Girlie crawled between a couple of chairs, turned left, made her way under the table, then pulled a 180 and weaved her way around two kiddo-sized croquet mallets and a series of wickets.
It took Team Heimerman a few tries to send my girls’ Code-a-Pillar through the gauntlet, but their reaction at the end was more than worth it.
We bought the toy for the girls last Christmas, but it truly hooked them this past weekend. If you’re not familiar with it, it’s a coding toy, which lets them build an electronic caterpillar, each of its segments building a sequence that tells it where to go.
There’s even a goofy music segment, which they insist on putting second-to-last, right before the repeater segment, which they crank all the way up to “5,” meaning each sequence wraps up with the same bouncy, annoying tune playing six times. I try to smile through grinding teeth because, after all, while I’m much more interested in them solving problems and working together, they deserve a quick dance party at the end, right?
Coincidentally, the girls roped me into playing with Girlie minutes after I’d read Katie Finlon’s report on Sycamore School District 427’s discussions about high school graduation requirements.
For those of you pushing 40 like me, remember when you returned to your high school a couple of years after graduation, or when you heard tales of the new Olympic-sized pool, the shiny cutting-edge computer labs?
Let’s just say things have only picked up speed since then, in case you haven’t set foot in a high school over the past 20 years. Students – as young as kindergartners in some districts – are outfitted with their own tablets, their own district email addresses. They don’t sit in rows, but most often at tables, or sometimes even beanbags, allowing them to comfortably collaborate.
This is all awesome, in my humble opinion.
With the job market having tipped significantly toward jobs requiring not just computer literacy, but outright digital savvy and command of myriad sorts of software, it only makes sense to build computer science into the graduation requirements. It’s cool – endearing, really – that my parents have a surface-level understanding of the internet, and that my mom just learned to text. It will only get harder to survive with that skill set as the world keeps changing, however, so even if they want to be a barista, a welder, a motivational speaker or a dog-walker, millennials will need to know their way around the digital realm.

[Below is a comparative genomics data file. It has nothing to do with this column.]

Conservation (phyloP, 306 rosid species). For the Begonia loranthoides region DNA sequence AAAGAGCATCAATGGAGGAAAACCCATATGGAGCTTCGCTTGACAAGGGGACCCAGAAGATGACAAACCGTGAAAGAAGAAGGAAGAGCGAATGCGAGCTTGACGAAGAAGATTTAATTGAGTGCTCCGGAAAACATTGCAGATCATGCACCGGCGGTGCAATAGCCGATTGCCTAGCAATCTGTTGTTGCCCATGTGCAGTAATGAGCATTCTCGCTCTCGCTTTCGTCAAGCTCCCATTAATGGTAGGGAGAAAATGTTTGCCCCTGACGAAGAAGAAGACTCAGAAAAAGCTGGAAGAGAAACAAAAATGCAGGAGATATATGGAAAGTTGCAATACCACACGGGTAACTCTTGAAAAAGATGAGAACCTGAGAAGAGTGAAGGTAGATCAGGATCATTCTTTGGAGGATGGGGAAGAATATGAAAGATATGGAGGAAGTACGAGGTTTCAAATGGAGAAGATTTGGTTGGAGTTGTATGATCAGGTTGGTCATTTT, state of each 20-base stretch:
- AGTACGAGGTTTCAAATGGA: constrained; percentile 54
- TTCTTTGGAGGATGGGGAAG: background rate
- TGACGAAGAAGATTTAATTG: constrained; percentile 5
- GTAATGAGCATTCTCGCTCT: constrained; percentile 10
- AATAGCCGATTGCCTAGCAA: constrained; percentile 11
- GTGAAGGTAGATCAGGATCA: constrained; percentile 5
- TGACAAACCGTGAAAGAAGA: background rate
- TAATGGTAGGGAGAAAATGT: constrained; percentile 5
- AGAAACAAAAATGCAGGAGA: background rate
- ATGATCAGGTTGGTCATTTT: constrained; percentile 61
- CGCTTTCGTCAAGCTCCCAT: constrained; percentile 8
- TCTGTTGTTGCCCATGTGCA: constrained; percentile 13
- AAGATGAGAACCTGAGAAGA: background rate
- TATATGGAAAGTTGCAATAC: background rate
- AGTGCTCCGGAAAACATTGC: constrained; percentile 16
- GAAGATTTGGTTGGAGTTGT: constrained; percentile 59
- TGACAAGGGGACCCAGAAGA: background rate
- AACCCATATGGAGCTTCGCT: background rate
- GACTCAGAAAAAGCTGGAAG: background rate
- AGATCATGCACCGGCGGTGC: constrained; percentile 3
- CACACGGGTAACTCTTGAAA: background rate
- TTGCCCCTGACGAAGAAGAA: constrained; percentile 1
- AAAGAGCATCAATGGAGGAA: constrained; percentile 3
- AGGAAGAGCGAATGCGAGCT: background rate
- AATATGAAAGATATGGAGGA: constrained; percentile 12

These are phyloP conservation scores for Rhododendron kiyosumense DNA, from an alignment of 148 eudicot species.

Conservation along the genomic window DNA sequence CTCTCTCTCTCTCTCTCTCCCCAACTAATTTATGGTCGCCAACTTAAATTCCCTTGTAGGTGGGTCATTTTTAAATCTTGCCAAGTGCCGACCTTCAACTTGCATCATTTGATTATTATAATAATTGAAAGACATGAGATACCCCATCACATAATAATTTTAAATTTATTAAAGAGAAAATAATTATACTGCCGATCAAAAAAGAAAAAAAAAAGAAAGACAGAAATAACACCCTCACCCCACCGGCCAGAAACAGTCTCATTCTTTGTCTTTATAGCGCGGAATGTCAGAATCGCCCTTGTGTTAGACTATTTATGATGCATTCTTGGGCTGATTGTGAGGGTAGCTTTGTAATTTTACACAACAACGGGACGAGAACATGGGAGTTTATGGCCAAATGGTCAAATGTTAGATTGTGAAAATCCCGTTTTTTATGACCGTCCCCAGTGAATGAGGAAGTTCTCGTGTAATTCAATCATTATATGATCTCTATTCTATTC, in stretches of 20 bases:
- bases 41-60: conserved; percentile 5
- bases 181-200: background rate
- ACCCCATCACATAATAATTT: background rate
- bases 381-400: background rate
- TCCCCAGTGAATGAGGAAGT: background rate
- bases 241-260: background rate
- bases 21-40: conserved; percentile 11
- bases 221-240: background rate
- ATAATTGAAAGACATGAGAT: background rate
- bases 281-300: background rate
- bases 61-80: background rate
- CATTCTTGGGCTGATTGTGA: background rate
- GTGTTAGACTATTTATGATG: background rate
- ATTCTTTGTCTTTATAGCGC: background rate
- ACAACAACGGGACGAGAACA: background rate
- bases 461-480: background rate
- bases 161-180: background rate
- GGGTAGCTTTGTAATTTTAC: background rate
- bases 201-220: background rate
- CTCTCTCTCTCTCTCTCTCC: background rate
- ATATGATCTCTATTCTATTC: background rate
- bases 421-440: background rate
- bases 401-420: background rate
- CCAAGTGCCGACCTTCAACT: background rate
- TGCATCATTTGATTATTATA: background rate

The idea has been floated in District 427 to make students take a coding course.
OK, now I’m conflicted.
They might even have to take an online course.
Did we just lose cabin pressure?
Here’s why I’m conflicted: Although most of my work is done on a computer, I still like to get ink on my fingers. My most significant work is done while doing interviews and coaching my team – face-to-face.
Look, I get it, and honestly, I fully understand what the district is considering. Any district that doesn’t at least consider a required online course is being willfully ignorant. Whether a student goes on to trade school, community college or a four-year university, they’re likely going to have to get educated online at some point. They’ll need to hold themselves accountable and be able to navigate and problem-solve.
This is why my greatest takeaway is that D-427 isn’t simply making changes off the cuff. Officials are asking students, their guardians, teachers and employers for their input.
Because my girls love that little Code-a-Pillar, and I love that they’re learning – making mistakes, fixing them and then celebrating success.
But should they have to take a coding course someday? Probably not, if it could interfere with whatever electives or core courses they’d like to take, given whatever their passion turns out to be.
The good news for me is my kids are 5. But whether your kids are kindergartners, too, or members of the Class of 2023, I hope you’re with me in realizing how important these discussion are.
• Christopher Heimerman is the editor at the Daily Chronicle. He can be reached at firstname.lastname@example.org.